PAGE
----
We learn, and remember for that matter, from experience. Thus, it is critical that the culture in your classroom and school positively impacts learners while adequately preparing them for their future, not our past. I shared the following in Chapter 7 of Disruptive Thinking in Our Classrooms:
Almost all of us have heard the phrase, “Experience is the best teacher.” Growing up, I heard it a great deal. At the time, I didn’t appre¬ciate it or fully understand its meaning, but now I wholeheartedly con¬cur. Of course, there are some experiences I wish I could have avoided that resulted in negative outcomes, but they are still a significant com¬ponent of my story. The driving force behind the decisions we make is the innate beliefs we have about ourselves. Our experiences, positive and negative, shape who we are. They become an integral part of us and create our story.
Think about why you went into the field of education. For many of us, the answer lies in the relationships that were forged by amazing teachers, administrators, coaches, custodians, bus drivers, or other support staff. It was the experience that each provided that helped shape us into who we are today. For me, there were several standout teachers that impacted me in ways that I am forever grateful for. Here is what I shared in Disrutive Thinking:
These teachers—and a handful of others throughout my own K-12 educational journey—engaged in practices that were memorable and perhaps even outside the norm. They did not focus on grades and homework; instead, they focused on learning and creating experiences designed to enhance students’ learning and push our thinking. In many ways, they were “outlier” educators who engaged in “outlier” practices which resulted in outside-the-box thinking and learning on the part of the students with whom they interacted. Pockets of excellence such as these examples are no longer good enough.
Many practices in education can fall into the outlier category. For the intents of this post, I want to focus on those that are either overused, underused, or ineffective, and that can either make or break a student’s experience. They are as follows:
Numbers and letters are synonymous with education. While I am not opposed to grades, I do feel that they often lack true clarity in terms of what a student has learned but are still an overused element in a traditional classroom. The key is to make them as meaningful as possible through the use of multiple means of assessment, including rubrics and scaffolded tasks aligned to relevant application. Assigning arbitrary points for participation and behavior as a part of scoring guides or on research papers should be avoided. These do not reflect what has been learned.
The practice of assigning a zero is ineffective as the only role it serves is to punish kids. Once given, it will completely distort a student’s grade, which will no longer represent what has been learned. It is essential to determine first and foremost why the task is not being completed in the first place. In almost all cases, the assignment should be marked as incomplete until it is done. In my opinion, a zero should only be considered in the cases of cheating or if all other strategies have been exhausted.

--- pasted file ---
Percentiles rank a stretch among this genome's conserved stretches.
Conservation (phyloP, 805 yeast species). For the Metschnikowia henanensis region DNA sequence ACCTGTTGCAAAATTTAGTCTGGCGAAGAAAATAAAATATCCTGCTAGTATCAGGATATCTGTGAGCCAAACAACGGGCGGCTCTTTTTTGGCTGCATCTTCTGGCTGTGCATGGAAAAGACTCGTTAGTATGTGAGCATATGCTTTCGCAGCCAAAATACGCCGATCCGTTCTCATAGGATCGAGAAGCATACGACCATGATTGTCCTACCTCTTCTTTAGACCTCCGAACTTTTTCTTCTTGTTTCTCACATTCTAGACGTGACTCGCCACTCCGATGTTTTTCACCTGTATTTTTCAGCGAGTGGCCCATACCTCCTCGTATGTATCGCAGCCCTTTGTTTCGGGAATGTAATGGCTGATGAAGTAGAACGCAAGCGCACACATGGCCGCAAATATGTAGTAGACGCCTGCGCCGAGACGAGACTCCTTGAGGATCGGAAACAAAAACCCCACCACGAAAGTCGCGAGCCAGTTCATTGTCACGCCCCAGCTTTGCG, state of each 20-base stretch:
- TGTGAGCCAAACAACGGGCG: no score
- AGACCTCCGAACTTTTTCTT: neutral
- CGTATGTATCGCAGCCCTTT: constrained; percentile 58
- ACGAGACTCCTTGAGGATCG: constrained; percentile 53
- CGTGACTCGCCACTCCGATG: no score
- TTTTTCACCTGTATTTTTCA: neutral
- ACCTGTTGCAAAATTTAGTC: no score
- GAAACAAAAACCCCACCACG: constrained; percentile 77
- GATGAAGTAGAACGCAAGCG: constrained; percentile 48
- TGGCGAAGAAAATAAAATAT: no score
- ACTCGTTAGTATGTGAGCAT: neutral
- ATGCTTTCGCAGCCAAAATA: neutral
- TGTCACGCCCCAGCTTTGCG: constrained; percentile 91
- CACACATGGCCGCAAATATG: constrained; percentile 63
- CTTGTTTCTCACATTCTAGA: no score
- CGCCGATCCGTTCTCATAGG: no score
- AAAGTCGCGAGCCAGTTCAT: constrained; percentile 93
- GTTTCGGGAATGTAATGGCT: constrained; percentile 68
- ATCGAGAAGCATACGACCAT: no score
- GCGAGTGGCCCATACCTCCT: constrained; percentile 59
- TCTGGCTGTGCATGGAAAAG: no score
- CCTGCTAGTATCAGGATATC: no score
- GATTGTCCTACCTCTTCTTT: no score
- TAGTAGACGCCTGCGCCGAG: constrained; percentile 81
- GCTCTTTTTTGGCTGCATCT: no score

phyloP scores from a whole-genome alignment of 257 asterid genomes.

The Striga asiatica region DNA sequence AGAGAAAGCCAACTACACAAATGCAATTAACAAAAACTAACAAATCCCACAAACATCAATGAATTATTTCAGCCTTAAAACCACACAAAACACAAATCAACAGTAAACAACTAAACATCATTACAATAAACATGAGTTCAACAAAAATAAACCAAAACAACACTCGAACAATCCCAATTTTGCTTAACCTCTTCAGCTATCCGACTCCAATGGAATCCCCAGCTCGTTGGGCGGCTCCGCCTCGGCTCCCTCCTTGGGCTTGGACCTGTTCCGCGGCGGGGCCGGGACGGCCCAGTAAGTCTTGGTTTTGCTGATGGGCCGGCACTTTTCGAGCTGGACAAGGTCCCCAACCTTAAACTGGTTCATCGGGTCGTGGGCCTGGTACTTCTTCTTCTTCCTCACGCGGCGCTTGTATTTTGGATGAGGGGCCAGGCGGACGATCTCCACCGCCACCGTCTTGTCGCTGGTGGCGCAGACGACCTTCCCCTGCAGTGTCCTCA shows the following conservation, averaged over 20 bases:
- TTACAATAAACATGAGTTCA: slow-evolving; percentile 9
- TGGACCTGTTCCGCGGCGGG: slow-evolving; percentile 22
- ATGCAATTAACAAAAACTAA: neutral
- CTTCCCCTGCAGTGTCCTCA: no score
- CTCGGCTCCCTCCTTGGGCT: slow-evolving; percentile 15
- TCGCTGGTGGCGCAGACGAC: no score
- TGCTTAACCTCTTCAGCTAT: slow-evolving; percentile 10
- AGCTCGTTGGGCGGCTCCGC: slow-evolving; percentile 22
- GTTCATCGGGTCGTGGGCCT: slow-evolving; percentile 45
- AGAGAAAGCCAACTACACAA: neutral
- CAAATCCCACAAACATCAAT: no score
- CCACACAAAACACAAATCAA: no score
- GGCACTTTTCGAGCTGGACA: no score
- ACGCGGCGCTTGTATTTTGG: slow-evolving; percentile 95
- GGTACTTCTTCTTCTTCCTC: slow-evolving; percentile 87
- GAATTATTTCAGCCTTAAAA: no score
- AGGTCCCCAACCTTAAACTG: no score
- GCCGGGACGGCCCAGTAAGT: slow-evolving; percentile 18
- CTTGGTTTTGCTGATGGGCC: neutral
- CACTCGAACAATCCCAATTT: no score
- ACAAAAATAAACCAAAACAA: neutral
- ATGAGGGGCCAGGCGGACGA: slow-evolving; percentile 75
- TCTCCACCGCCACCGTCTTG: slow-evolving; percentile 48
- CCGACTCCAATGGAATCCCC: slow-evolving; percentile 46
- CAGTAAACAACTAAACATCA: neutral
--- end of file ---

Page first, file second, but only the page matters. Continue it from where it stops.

Rarely does a child come home excited to complete homework, yet it represents another overused outlier strategy. It tends to diminish excitement and appreciation for learning. Many times, it is assigned because that’s the way it has always been. In moderation, homework can be an effective strategy if it allows for the authentic application of key concepts learned in a timely manner. You also can’t go wrong with reading. It should not be graded as there are equity issues or take hours of time to complete. Kids need to be kids.
While a grade might be the final indicator of what has been learned, it’s the feedback that helps students along the way. This is an underused strategy where there is always room for growth. Effective feedback is delivered promptly, involves learners in the process, and articulates how to advance towards a goal in relation to standards or concepts.
John Dewey said, “We don’t learn from experience…we learn from reflecting on experience.” Reflective learning allows kids to step back from their learning experience to help them develop disruptive thinking and improve future performance by analyzing their experience. It assists them in moving from surface to deep learning. Writing, video, peer interaction, and closure questions are a great way to incorporate reflection regularly.
Outlier practices, depending on how they are implemented, can either promote or inhibit disruptive thinking. As you reflect on the outlier practices above where do you see an opportunity to grow or improve? What action steps will you take? The main takeaway is how they are implemented in ways that support or enhance learning while helping to build powerful relationships in the process.